Gandhi-Kapoor v. Hone Capital, LLC: Court issues US$1,000-a-day Order to Enforce Advancement Order

In Gandhi-Kapoor v. Hone Capital, LLC, No. 2022-0881-JTL (Del. Ch. July 19, 2023), the Delaware Court of Chancery held respondents Hone Capital LLC and certain related companies in contempt for failing to either object to or advance litigation expenses to its former CFO. In doing so, the Court found that, though contempt is not generally available to enforce money judgments, it was appropriate for an advancement order because untimely advancement may prejudice the covered person’s ability to defend the underlying litigation. The Court therefore imposed equitable relief in the form of a daily US$1,000 fine. This case warns Delaware corporations that serious consequences can arise from a decision to entirely ignore advancement obligations. 

Hone Capital LLC (Hone) and CSC Upshot Ventures I, L.P. (Upshot) (together the Companies) are indirect subsidiaries of a private equity fund. Petitioner Gandhi served as Hone’s CFO. Gandhi was terminated and Hone subsequently filed a lawsuit against her in California Superior Court, alleging, among other things, that Gandhi breached her fiduciary duties by engaging in fraud. In that lawsuit, Hone seeks a declaratory judgment that Gandhi is not entitled to her profit interest.

In defending these claims and pursuing counterclaims, Gandhi incurred litigation expenses. Gandhi sent a written demand letter to the Companies asking for an advancement of her expenses and then filed a complaint in the Delaware Court of Chancery to enforce her advancement rights.

After initially stipulating that Gandhi was entitled to advancement, Hone moved to vacate the stipulated order. At the same time, Gandhi moved for summary judgment. The Court ruled in favor of Gandhi and found that Gandhi was entitled to advancement from both Hone and Upshot. 

Gandhi subsequently submitted written demands for advancement to the Companies over the course of several months, but neither of the Companies objected to those demands or paid the amounts claimed by the applicable deadlines. Given the non-responsiveness of the Companies, Gandhi asked the court to hold the Companies in civil contempt for failing to comply with the Advancement Order. She also asked the court to (1) appoint a limited purpose receiver to compel compliance, (2) impose a fine of US$10,000 per day on each Company until they comply, and (3) award her the fees and expenses incurred in pursuing contempt.

Vice Chancellor Laster granted Gandhi’s request in part. The court found that the extreme nature of the Companies’ behavior met the elements of civil contempt:  the Companies failed to comply with a court order of which (i) they had notice and (ii) by which they were bound.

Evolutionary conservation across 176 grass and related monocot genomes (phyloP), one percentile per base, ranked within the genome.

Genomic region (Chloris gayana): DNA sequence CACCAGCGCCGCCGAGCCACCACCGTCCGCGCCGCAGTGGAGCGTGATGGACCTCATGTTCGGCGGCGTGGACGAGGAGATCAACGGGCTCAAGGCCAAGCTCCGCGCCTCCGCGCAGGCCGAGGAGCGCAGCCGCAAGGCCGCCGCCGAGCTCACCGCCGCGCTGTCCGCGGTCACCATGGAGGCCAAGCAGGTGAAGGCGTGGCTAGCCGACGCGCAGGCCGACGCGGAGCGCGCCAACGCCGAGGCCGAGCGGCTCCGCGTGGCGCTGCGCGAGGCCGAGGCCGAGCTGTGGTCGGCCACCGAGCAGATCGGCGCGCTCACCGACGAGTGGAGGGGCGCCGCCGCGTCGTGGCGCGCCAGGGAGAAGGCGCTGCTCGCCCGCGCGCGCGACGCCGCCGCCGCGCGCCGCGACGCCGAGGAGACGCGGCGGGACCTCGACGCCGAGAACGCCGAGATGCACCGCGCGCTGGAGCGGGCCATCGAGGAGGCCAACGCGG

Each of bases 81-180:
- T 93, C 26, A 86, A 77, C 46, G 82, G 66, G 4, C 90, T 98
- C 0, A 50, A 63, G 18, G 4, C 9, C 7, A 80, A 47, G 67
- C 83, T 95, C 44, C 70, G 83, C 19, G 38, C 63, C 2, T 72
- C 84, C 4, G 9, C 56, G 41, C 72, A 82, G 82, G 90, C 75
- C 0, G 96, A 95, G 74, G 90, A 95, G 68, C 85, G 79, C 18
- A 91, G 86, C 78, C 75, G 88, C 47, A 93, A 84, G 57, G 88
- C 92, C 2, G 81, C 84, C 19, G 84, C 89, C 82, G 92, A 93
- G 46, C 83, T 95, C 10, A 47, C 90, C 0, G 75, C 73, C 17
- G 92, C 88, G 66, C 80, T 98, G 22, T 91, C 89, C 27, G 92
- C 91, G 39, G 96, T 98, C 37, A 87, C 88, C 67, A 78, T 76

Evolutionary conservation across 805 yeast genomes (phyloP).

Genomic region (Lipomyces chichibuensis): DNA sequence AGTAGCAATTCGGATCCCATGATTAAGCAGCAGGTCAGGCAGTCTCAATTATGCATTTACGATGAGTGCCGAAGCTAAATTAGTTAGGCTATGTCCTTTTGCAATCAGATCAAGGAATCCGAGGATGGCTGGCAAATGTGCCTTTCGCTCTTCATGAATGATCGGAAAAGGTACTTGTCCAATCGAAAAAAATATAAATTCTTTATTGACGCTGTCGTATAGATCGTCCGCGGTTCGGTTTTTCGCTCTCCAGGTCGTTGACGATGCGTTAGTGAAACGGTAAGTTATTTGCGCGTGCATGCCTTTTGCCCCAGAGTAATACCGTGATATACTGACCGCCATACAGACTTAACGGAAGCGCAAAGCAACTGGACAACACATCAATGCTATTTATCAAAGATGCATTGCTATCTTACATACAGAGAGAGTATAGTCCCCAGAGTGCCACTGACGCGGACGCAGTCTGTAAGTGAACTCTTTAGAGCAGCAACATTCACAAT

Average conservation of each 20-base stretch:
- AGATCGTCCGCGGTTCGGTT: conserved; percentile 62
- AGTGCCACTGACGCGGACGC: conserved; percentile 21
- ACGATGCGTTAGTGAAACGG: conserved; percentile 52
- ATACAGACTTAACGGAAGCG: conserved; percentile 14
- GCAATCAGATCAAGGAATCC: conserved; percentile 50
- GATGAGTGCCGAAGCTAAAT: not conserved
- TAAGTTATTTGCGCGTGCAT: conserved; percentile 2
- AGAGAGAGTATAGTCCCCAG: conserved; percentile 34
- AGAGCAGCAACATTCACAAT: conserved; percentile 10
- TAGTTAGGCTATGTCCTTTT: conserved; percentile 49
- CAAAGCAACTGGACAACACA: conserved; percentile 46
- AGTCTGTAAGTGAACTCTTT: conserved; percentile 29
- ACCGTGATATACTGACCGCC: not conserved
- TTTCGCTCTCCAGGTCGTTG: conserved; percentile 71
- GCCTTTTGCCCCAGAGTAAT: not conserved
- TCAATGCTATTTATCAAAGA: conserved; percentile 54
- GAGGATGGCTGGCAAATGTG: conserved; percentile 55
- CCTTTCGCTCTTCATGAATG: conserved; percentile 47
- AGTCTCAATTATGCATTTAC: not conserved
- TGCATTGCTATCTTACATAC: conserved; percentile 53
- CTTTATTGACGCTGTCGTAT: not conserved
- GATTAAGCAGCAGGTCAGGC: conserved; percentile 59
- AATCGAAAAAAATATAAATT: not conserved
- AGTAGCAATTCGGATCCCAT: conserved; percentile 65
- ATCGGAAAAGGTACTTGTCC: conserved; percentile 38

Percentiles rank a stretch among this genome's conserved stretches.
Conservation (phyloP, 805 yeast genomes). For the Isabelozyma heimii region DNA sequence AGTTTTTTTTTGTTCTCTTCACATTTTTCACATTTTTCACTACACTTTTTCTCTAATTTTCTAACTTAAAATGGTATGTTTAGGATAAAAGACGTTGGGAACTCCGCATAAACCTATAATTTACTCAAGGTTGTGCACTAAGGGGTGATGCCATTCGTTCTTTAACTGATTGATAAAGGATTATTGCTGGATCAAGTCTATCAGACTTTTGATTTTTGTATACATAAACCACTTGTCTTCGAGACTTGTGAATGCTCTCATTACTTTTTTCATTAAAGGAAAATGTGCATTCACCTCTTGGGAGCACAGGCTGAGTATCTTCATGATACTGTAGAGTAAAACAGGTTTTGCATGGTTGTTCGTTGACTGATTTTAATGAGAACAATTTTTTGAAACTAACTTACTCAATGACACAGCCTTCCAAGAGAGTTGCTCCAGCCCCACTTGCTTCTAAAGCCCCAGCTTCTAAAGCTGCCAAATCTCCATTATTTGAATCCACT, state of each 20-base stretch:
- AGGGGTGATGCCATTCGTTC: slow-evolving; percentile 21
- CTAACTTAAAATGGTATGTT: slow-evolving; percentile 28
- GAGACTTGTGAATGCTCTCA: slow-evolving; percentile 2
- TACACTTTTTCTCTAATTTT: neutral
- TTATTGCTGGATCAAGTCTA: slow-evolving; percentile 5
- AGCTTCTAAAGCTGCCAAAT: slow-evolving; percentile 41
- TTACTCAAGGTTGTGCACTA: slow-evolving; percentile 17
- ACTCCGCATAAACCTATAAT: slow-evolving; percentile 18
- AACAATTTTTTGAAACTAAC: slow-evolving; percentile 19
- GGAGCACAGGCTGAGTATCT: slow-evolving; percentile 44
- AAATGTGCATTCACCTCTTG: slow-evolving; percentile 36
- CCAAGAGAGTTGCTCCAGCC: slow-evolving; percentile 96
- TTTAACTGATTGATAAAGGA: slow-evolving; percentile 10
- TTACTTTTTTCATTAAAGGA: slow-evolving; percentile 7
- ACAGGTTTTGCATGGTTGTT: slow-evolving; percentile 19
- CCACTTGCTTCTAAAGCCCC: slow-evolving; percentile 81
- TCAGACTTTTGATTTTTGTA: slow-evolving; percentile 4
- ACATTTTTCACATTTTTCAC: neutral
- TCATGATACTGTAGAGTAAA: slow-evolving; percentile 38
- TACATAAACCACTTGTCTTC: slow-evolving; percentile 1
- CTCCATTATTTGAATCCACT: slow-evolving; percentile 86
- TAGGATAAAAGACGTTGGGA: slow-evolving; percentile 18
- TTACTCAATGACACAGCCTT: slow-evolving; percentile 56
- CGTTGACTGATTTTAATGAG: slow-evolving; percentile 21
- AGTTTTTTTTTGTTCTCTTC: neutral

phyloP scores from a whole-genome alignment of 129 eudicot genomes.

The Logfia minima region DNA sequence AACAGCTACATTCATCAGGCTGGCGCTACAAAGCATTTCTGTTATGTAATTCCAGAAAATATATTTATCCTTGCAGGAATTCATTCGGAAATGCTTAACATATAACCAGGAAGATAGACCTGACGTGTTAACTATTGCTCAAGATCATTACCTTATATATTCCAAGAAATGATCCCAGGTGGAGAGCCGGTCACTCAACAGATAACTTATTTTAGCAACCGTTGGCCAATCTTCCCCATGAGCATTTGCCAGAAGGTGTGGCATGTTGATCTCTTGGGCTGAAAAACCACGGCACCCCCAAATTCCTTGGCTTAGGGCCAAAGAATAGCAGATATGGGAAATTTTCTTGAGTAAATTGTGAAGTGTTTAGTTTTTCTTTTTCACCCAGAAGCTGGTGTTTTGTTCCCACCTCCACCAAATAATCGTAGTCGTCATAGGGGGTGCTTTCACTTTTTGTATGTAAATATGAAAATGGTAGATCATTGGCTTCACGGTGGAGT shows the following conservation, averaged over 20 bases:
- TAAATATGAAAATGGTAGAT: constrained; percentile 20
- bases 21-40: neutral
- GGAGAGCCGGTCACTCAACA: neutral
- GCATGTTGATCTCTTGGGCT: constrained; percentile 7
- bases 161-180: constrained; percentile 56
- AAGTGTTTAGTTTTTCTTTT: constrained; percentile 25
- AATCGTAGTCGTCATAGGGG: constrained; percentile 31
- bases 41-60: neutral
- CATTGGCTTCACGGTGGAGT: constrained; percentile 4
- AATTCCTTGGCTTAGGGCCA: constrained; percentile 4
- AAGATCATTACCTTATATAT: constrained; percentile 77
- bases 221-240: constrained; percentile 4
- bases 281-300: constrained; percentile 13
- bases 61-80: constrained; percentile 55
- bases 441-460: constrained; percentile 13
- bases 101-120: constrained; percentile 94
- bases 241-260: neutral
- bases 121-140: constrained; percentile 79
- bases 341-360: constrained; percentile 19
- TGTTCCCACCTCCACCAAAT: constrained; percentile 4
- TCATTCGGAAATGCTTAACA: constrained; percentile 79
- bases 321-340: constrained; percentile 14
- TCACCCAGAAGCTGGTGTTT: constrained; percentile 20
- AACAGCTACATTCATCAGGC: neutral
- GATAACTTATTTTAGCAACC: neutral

The court then considered whether civil contempt was an appropriate remedy to enforce an advancement order. Under Delaware law, the general rule is that “a party that holds a money judgment must resort to [recognized] collection mechanisms,” such as wage garnishment or possession and sale of assets at a sheriff’s sale. The court then noted that there are certain situations in which alternative remedies may be appropriate.

For example, court’s often issue interim orders, such as fee-shifting, that “must be paid before the end of the action, otherwise they lose much of their effect. The court reasoned that “[c]ontempt sanctions provide the mechanism for mid-case enforcement of interim awards.”  Applying that rationale here, the court reasoned that the Companies’ noncompliance with the Advancement Order, an interim award, warranted contempt sanctions. 

The court also concluded that additional relief is appropriate when recognizing collection methods are inadequate, such as when a defendant intends to transfer money out of the court’s jurisdiction. Here, the court found that traditional collection methods would not be sufficient because a company’s failure to timely dispute or pay an advancement demand might irreparably harm the litigation position of the party seeking advancement. Thus, the Court held that the need for timely relief in an advancement proceeding also weighs in favor of allowing contempt sanctions.



Authored by Allison M. Wuertz, Maura Allen, and Christine Jiha.

Allison Wuertz
New York
David Michaeli
New York
Jon Talotta
Global Co-Lead
Northern Virginia
William Regan
New York
Ann Kim
Los Angeles
Maura Allen
New York
Christine Jiha
Law Clerk
New York


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